The Energy Employees Occupational Illness Compensation Program delivers benefits to eligible employees and former employees of the U.S. Department of Energy (DOE), its contractors and subcontractors, or to certain survivors of such individuals, as provided in the Energy Employees Occupational Illness Compensation Program Act (EEOICPA). This program also includes benefits for certain beneficiaries of Section Five of the Radiation Exposure Compensation Act.
Ellen Kushner’s Swordspoint came out while I was in high school. I didn’t read it then, although I rather wish I had. Although I loved it on reading it, it didn’t immediately become my favorite book. It has, however, stayed in that place through to the present.
Why? Well, there are a few things. It is a plot-driven novel, by which I mean, not the usual, but that there are schemes and politics propelling the events of the books. It’s all about the intersection of identity and social roles, with a subtle helping of what it means to be family. And it is a fantasy book that relies not one tiny bit on magic to tell its story.
If you haven’t read, go find a copy. If you have read it (and The Privilege of the Sword), you can now find out the ending to Richard and Alec’s story in “The Man with the Knives.” Be warned. It is an ending. It is other things as well, but it is decidedly an ending.
And if someone hasn’t already, you may still be able to get me a copy for Christmas.
Oh. This. This is beautiful.
The result is the Twitter chatbot @AI_AGW. Its operation is fairly simple: Every five minutes, it searches twitter for several hundred set phrases that tend to correspond to any of the usual tired arguments about how global warming isn’t happening or humans aren’t responsible for it.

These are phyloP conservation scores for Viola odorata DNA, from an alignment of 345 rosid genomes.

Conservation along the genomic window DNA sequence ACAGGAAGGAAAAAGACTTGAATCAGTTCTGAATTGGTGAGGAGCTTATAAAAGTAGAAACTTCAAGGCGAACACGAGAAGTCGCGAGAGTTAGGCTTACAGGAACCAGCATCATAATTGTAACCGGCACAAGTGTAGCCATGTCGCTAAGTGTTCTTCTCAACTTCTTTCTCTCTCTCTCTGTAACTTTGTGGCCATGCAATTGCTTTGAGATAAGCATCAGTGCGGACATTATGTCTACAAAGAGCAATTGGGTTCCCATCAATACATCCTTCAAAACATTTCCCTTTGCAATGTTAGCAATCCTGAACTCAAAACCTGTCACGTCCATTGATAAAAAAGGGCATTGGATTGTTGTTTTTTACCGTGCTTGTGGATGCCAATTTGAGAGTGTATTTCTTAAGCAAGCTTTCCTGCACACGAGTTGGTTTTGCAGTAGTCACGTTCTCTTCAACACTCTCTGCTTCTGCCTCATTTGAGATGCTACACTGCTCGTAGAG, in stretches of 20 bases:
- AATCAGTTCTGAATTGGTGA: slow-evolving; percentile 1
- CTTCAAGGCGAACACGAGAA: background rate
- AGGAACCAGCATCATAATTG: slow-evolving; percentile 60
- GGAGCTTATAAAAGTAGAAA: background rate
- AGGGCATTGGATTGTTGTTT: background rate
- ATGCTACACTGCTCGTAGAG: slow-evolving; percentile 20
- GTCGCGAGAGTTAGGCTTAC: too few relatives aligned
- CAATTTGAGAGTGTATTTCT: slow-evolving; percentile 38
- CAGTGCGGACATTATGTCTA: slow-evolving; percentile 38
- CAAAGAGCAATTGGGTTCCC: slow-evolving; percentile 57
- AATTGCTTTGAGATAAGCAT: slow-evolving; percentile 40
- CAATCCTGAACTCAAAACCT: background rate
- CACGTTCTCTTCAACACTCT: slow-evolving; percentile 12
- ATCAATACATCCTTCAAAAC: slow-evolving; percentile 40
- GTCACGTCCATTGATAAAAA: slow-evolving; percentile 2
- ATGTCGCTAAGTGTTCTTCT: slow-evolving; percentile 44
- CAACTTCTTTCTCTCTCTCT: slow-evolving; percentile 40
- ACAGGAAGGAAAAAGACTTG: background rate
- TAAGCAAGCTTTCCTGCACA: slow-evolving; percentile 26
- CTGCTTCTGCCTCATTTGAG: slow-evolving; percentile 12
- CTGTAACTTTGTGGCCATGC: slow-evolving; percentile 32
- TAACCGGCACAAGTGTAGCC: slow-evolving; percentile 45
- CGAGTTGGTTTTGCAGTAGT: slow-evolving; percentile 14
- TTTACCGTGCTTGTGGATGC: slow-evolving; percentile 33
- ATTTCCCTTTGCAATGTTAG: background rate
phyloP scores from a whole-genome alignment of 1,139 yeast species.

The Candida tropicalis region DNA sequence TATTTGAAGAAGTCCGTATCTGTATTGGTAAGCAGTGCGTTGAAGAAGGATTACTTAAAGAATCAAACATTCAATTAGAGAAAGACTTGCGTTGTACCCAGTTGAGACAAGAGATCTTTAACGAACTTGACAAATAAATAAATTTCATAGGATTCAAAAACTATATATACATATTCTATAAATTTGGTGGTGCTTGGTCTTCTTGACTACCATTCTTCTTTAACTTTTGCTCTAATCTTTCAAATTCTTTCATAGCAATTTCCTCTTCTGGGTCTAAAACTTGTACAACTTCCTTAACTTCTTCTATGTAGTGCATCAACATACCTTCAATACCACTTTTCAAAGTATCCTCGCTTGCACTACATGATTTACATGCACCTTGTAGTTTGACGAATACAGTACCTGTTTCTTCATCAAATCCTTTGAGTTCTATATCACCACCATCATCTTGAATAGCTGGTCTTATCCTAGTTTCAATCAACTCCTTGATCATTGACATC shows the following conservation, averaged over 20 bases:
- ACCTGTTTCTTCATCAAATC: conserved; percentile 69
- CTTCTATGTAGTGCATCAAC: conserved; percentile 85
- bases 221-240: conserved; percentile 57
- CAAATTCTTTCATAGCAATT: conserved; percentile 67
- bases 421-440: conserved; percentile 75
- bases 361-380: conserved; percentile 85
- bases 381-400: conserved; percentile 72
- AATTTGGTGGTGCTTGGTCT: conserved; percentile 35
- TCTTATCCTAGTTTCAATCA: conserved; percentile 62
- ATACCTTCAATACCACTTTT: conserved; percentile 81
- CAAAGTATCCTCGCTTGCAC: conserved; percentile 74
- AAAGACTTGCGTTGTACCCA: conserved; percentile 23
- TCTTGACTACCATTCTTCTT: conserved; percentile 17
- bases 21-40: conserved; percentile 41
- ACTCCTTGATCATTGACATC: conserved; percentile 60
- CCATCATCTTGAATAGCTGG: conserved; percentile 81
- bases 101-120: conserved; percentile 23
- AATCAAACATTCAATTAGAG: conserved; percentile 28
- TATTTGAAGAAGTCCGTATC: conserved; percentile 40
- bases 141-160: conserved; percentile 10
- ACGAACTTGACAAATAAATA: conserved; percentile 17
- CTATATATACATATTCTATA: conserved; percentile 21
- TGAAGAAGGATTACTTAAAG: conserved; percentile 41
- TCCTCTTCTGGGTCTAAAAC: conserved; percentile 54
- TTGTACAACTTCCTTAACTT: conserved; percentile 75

It then spits back at the twitterer who made that argument a canned response culled from a database of hundreds. The responses are matched to the argument in question — tweets about how Neptune is warming just like the earth, for example, are met with the appropriate links to scientific sources explaining why that hardly constitutes evidence that the source of global warming on earth is a warming sun.
I need about six of these. I need the “race realist” bot, the “men are just smarter” bot, the gun nut bot, the anti-vax bot, the libertarian bot, and the evangelical/creationist bot. Then, once I don’t have to keep repeating myself on those topics, I’ll probably need about six more, since I’ll have time again to spend on evaluating and formulating new sets of arguments.
Would it do any good? Looking for some kind of external metric, it’s hard to say. I don’t know that these kinds of arguments ever convince anyone. I do know, however, that they rarely change and their proponents are generally dogged. This means that chatbots like this can waste plenty of time that these people would otherwise spend trying to spread misinformation and information-free jingoism. That, in itself, would be worthwhile, as would freeing up more of the time of the people who currently go out of their way to combat this kind of nonsense.
So, who’s in?
It was the kind of wedding that wasn’t short but came without a wasted word. It was the kind of wedding where the bride and groom stood behind the officiant, whispering and giggling to each other whenever it occurred to them. It was the kind of wedding where the assembled made promises before any were asked of the couple. It was the kind of wedding where watching couples held hands and kissed–and smiled at each other over their marriages rather than their weddings. It was the kind of wedding where the wasp flying around became a memory shared between weddings rather than a mere pest.
It was the kind of wedding with readings like this: